Othello Act IV, Scenes 1-3 Summary and Analysis
by William Shakespeare

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Act IV, Scenes 1-3 Summary and Analysis

Act IV, Scene 1
New Character:

Lodovico: a Venetian nobleman, kinsman to Brabantio

Before Othello’s castle, Iago presents images of Desdemona’s infidelity to Othello until he is overcome with emotion and falls into a trance. Cassio enters and asks what is wrong. Iago tells him that Othello has fallen into a fit of epilepsy and will speak to him later. Othello revives, and Iago tells him that Cassio came but will return. Moreover, he tells Othello to hide himself and watch Cassio’s gestures as Iago speaks to him. When Cassio returns, Iago engages him in a conversation about Bianca, but Othello believes Cassio to be speaking about Desdemona and becomes furious. Bianca then enters complaining about the handkerchief he gave her to copy. Othello is convinced that Desdemona has been unfaithful and vows revenge. A trumpet announces the arrival of Lodovico, a Venetian nobleman, who brings letters from the Duke of Venice instructing Othello to return and appointing Cassio in his place. Desdemona, who also arrived, is pleased at this, and an enraged Othello strikes her. Lodovico, surprised at the change in Othello, inquires as to its cause.

Iago continues to play upon the jealousy that he has generated in Othello with images of “a kiss in private” and “to be naked with her friend in bed.” He adds that giving away a handkerchief is a visible act and suggests that honor can be given away and not seen. This reminds Othello of what Iago had previously said and “would most gladly have forgot it!” Iago does not want him to forget it and intensifies the pressure by saying that Cassio said he did “lie … with her, on her; what you will.” At this point Othello is so overcome with emotion that he falls into a trance and Iago triumphantly says, “Work on / My medicine work!” relishing what his evil has wrought upon Othello. When Cassio enters, Iago creates the occasion to set up another damaging situation. When Othello revives and Iago informs him that Cassio will return, he tells Othello to “encave yourself / And mark the fleers, the gibes, the notable scorns / That dwell in every region of his face” as he prepares Othello for deception once more. When Cassio returns, Iago talks about Bianca so that Othello can conclude that Cassio’s disparaging remarks are about Desdemona. Ironically, what adds more credibility to this seeming love affair is when Bianca enters and berates Cassio for giving her “some minx’s token” to copy. Othello believes this to be Desdemona’s handkerchief, and his response is to “Hang her! … chop her into messes, and poison her,” expressing the degree which his emotions have reached. However, Iago suggests that he “strangle her in bed, even the bed she hath contaminated,” a suggestion which foreshadows the dramatic climax of the play.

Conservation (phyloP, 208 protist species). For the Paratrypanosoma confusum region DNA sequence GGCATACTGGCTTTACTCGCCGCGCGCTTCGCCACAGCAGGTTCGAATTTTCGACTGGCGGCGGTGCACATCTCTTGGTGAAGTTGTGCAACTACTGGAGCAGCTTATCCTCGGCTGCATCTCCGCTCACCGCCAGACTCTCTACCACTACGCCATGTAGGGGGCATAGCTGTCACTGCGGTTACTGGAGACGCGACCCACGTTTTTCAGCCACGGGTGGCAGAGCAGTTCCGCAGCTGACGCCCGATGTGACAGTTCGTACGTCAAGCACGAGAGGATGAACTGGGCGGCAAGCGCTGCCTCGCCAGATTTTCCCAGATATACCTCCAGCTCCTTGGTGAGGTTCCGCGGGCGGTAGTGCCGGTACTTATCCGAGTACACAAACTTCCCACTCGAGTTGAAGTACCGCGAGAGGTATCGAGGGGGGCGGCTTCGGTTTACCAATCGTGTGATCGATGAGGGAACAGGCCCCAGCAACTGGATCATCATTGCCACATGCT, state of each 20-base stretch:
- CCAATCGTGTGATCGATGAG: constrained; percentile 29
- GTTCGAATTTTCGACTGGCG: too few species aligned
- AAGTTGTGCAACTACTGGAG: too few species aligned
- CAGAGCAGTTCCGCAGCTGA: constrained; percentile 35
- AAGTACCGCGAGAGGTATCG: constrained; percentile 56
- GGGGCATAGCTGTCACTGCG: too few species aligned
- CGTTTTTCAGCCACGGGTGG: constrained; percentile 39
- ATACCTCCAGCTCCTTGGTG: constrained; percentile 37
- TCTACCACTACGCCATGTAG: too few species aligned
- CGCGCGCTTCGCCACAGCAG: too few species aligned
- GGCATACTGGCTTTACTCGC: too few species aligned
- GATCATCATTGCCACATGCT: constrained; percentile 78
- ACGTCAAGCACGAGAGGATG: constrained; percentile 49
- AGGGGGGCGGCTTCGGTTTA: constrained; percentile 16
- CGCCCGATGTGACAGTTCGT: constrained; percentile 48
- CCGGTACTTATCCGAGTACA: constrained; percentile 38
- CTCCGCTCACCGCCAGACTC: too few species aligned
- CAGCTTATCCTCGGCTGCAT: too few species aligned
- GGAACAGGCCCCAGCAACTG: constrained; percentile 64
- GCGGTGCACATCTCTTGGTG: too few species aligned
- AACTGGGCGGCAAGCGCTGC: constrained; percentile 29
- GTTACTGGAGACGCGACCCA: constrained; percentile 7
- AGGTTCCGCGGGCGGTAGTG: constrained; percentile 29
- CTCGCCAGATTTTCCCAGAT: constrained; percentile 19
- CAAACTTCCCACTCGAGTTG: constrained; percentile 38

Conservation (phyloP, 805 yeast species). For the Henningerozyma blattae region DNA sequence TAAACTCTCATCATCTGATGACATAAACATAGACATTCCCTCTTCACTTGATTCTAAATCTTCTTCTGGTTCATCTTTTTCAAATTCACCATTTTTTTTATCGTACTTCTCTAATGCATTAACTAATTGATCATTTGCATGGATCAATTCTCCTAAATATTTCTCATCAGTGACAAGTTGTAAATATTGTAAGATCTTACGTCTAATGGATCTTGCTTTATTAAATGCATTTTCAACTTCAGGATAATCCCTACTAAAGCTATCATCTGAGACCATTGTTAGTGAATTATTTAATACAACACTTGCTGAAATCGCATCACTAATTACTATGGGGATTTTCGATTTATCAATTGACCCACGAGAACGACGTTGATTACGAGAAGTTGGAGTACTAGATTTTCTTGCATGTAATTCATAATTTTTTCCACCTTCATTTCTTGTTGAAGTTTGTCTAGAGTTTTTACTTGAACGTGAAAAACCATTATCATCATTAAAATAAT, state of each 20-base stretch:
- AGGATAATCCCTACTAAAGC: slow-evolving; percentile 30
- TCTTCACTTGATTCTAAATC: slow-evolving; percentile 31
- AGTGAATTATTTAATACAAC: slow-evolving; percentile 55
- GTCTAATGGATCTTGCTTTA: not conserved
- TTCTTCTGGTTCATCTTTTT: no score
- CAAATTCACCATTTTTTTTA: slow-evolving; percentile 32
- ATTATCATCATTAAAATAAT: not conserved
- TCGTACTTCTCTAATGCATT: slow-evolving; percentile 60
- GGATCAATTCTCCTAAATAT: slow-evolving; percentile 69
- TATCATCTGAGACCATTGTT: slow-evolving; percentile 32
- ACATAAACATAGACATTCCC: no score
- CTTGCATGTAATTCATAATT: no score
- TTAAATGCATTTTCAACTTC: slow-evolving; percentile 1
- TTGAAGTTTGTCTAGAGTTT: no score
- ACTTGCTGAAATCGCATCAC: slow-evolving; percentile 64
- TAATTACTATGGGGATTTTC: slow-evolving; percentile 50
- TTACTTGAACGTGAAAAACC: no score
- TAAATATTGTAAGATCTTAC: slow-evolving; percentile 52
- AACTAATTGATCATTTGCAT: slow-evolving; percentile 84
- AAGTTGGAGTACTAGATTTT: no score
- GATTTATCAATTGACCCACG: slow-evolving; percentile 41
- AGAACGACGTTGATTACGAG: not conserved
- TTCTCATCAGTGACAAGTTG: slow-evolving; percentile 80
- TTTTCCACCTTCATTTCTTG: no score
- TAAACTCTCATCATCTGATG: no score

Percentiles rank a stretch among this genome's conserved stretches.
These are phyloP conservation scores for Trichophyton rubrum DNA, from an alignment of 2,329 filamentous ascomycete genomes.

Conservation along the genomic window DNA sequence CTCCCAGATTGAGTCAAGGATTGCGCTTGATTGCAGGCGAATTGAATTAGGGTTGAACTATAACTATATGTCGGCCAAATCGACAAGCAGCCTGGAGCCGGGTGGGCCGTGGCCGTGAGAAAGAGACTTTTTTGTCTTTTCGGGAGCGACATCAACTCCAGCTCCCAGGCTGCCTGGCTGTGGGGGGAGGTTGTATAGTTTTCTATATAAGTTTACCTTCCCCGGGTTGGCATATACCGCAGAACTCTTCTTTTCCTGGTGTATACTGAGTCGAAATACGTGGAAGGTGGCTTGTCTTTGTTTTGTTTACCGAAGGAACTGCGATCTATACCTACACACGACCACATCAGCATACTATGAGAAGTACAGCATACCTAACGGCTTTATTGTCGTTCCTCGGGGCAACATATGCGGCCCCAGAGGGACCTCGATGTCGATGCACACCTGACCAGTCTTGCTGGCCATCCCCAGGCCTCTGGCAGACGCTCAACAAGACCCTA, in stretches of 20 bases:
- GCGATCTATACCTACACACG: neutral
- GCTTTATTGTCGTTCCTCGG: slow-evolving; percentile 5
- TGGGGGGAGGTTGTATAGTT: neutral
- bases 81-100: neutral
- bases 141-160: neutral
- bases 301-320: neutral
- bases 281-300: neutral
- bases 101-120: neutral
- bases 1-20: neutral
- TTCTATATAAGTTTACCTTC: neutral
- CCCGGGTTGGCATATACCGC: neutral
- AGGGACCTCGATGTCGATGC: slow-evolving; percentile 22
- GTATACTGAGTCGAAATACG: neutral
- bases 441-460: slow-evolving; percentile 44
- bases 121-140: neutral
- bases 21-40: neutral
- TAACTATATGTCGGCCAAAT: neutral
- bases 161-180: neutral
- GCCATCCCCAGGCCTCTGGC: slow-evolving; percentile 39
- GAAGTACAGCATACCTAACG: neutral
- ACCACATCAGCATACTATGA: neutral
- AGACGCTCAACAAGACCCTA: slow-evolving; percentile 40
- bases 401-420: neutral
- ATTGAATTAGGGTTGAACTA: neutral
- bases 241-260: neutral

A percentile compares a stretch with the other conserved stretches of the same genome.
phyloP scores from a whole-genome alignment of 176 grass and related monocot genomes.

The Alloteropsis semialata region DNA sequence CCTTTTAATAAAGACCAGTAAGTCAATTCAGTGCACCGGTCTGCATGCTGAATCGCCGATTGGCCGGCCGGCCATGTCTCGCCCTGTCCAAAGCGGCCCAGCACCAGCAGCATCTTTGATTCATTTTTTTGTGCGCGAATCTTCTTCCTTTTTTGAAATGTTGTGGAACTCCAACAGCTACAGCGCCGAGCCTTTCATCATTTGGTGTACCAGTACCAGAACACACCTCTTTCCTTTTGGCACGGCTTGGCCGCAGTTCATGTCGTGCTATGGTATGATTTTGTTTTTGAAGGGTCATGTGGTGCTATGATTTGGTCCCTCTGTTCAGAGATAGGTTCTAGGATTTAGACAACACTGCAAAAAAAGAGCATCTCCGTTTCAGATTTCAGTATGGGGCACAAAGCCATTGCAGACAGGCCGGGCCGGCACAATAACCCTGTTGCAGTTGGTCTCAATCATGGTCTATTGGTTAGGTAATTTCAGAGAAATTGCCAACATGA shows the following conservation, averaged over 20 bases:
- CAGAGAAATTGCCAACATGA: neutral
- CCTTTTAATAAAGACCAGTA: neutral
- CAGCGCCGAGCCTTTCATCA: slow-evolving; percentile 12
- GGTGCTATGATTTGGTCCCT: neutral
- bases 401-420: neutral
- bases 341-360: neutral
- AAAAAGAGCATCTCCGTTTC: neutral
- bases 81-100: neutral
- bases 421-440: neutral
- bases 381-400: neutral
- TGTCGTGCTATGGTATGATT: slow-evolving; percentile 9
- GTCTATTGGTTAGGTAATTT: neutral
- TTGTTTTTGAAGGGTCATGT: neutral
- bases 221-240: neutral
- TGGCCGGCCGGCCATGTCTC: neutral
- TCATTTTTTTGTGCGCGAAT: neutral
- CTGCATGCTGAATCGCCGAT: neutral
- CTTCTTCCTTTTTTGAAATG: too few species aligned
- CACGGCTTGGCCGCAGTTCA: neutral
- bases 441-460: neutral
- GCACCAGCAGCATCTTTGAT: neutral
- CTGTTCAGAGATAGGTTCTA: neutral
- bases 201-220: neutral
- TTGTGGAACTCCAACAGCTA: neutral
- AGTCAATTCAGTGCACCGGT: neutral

The end of the scene establishes the overt changes in Othello that have occurred over a short period of time. When Desdemona learns that Othello is commissioned back to Venice and Michael Cassio has been appointed in his stead, she is happy for Michael, but Othello interprets her genuine feeling as proof of their love. He strikes her, and Lodovico questions, “Is this the noble Moor whom our full Senate / Call all in all sufficient? Is this the nature whom passion could not shake?” It is clear that the “pestilence” with which Iago has infected Othello has not only changed the way he thinks but also the way he acts.

Act IV, Scene 2

Within the castle, Othello asks Emilia if she ever heard or saw anything suspicious when Desdemona and Cassio were together. Emilia contends that Desdemona is honest, and Othello tells her to go get Desdemona. When Emilia exits, Othello says that Emilia cannot be taken at her word. When Emila and Desdemona enter, Othello calls Desdemona a whore, and she is confused at this accusation because she is innocent. She wants to know what could she have done to get him into such a state. Emilia re-enters and...

(The entire section is 1,420 words.)